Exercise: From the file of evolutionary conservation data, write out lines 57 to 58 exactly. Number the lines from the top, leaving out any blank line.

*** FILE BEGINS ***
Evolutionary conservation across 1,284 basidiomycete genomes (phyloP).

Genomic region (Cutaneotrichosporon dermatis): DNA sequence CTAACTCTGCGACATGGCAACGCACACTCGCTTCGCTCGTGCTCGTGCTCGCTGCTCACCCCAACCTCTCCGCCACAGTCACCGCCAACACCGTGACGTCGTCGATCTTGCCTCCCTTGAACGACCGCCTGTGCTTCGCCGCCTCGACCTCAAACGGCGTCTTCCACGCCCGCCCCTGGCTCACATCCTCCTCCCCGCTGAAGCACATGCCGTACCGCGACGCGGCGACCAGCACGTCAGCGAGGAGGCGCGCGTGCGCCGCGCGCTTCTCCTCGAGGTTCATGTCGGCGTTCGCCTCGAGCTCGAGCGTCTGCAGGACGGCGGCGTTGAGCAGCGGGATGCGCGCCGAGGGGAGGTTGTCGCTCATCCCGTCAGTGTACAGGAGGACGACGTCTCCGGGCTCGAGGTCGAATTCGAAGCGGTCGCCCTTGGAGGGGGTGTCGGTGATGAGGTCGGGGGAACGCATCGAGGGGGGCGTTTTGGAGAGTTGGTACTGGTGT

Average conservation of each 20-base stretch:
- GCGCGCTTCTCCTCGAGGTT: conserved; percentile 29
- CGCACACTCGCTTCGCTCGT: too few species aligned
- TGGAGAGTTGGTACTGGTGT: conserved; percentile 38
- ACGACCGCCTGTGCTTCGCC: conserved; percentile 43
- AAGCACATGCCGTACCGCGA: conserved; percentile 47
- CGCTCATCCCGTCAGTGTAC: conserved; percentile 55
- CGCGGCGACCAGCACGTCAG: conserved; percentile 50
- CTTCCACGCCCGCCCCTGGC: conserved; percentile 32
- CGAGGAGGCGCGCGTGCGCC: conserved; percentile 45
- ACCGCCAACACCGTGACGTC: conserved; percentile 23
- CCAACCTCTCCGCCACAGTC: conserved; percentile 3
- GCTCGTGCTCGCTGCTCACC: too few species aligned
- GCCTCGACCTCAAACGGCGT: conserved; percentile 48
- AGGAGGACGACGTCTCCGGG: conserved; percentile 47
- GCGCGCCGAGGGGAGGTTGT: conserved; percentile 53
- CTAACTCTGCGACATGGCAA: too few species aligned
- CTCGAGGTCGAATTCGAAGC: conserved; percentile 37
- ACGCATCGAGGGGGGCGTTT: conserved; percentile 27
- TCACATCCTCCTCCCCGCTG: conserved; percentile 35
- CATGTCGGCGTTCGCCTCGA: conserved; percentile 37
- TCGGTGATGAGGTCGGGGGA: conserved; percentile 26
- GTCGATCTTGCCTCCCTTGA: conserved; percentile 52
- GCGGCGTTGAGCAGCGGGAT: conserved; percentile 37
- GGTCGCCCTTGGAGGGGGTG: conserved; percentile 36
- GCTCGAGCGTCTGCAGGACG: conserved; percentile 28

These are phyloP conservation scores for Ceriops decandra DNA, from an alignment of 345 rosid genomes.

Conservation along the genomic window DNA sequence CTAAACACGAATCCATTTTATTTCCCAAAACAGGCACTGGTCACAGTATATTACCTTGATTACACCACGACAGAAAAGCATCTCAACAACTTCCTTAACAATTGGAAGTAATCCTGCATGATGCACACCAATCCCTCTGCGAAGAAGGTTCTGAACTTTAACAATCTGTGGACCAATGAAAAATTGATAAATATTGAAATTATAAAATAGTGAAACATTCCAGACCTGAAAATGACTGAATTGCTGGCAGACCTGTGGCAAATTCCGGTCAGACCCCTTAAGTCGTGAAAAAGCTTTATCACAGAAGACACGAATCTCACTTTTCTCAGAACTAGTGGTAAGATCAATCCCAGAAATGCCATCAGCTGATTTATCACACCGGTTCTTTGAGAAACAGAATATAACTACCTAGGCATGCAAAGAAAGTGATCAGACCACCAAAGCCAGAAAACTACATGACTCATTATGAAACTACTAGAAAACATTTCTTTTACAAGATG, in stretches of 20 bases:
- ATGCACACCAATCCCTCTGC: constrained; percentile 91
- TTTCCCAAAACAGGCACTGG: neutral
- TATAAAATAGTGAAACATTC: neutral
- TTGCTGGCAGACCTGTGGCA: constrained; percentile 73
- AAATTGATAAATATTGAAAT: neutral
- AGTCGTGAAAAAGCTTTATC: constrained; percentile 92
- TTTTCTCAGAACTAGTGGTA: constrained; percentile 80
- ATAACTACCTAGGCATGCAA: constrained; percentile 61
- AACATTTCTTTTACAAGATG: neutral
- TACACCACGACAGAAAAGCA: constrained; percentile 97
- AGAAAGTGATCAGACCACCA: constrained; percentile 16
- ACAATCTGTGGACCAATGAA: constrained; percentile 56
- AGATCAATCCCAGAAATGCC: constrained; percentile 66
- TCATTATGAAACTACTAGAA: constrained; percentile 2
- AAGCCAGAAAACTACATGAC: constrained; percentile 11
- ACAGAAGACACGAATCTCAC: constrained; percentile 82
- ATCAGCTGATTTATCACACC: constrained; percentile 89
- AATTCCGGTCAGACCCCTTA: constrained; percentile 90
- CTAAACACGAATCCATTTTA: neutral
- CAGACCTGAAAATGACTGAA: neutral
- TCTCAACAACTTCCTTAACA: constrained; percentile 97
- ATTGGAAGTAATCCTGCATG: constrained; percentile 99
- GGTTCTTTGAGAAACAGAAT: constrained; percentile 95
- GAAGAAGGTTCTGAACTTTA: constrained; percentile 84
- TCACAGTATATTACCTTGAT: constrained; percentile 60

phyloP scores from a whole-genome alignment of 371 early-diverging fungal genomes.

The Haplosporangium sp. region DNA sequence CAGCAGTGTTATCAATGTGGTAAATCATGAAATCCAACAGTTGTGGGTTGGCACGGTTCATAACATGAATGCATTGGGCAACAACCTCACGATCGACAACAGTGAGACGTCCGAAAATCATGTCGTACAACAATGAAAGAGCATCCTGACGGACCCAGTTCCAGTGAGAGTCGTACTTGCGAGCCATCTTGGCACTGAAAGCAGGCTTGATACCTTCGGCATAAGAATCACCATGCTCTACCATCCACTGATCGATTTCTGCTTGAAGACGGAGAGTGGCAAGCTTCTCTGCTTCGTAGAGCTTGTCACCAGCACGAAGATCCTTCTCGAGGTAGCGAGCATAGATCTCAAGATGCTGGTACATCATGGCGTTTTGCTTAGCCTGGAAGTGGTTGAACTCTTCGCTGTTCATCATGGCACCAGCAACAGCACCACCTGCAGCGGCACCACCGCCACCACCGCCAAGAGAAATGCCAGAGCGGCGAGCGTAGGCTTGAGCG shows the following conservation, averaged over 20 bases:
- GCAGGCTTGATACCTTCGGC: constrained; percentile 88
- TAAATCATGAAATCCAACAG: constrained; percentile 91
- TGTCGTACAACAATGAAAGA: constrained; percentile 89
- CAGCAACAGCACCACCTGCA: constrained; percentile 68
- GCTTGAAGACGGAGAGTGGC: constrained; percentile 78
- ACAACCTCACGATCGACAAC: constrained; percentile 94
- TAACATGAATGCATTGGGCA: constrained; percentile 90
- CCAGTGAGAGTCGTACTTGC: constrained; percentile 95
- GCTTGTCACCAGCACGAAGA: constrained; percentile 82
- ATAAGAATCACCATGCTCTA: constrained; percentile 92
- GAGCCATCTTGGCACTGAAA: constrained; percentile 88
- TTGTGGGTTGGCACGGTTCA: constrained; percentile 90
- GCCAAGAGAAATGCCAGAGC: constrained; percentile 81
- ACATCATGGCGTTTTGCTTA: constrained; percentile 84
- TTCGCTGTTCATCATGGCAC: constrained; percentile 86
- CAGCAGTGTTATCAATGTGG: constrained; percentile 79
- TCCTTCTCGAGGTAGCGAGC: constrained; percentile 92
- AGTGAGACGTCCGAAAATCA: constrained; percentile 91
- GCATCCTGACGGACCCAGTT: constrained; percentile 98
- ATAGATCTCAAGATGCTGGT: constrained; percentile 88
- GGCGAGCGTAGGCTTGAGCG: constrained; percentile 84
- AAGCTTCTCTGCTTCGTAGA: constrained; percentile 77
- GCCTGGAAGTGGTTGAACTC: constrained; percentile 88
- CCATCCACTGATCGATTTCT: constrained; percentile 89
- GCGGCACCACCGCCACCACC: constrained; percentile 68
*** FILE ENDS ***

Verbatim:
The Haplosporangium sp. region DNA sequence CAGCAGTGTTATCAATGTGGTAAATCATGAAATCCAACAGTTGTGGGTTGGCACGGTTCATAACATGAATGCATTGGGCAACAACCTCACGATCGACAACAGTGAGACGTCCGAAAATCATGTCGTACAACAATGAAAGAGCATCCTGACGGACCCAGTTCCAGTGAGAGTCGTACTTGCGAGCCATCTTGGCACTGAAAGCAGGCTTGATACCTTCGGCATAAGAATCACCATGCTCTACCATCCACTGATCGATTTCTGCTTGAAGACGGAGAGTGGCAAGCTTCTCTGCTTCGTAGAGCTTGTCACCAGCACGAAGATCCTTCTCGAGGTAGCGAGCATAGATCTCAAGATGCTGGTACATCATGGCGTTTTGCTTAGCCTGGAAGTGGTTGAACTCTTCGCTGTTCATCATGGCACCAGCAACAGCACCACCTGCAGCGGCACCACCGCCACCACCGCCAAGAGAAATGCCAGAGCGGCGAGCGTAGGCTTGAGCG shows the following conservation, averaged over 20 bases:
- GCAGGCTTGATACCTTCGGC: constrained; percentile 88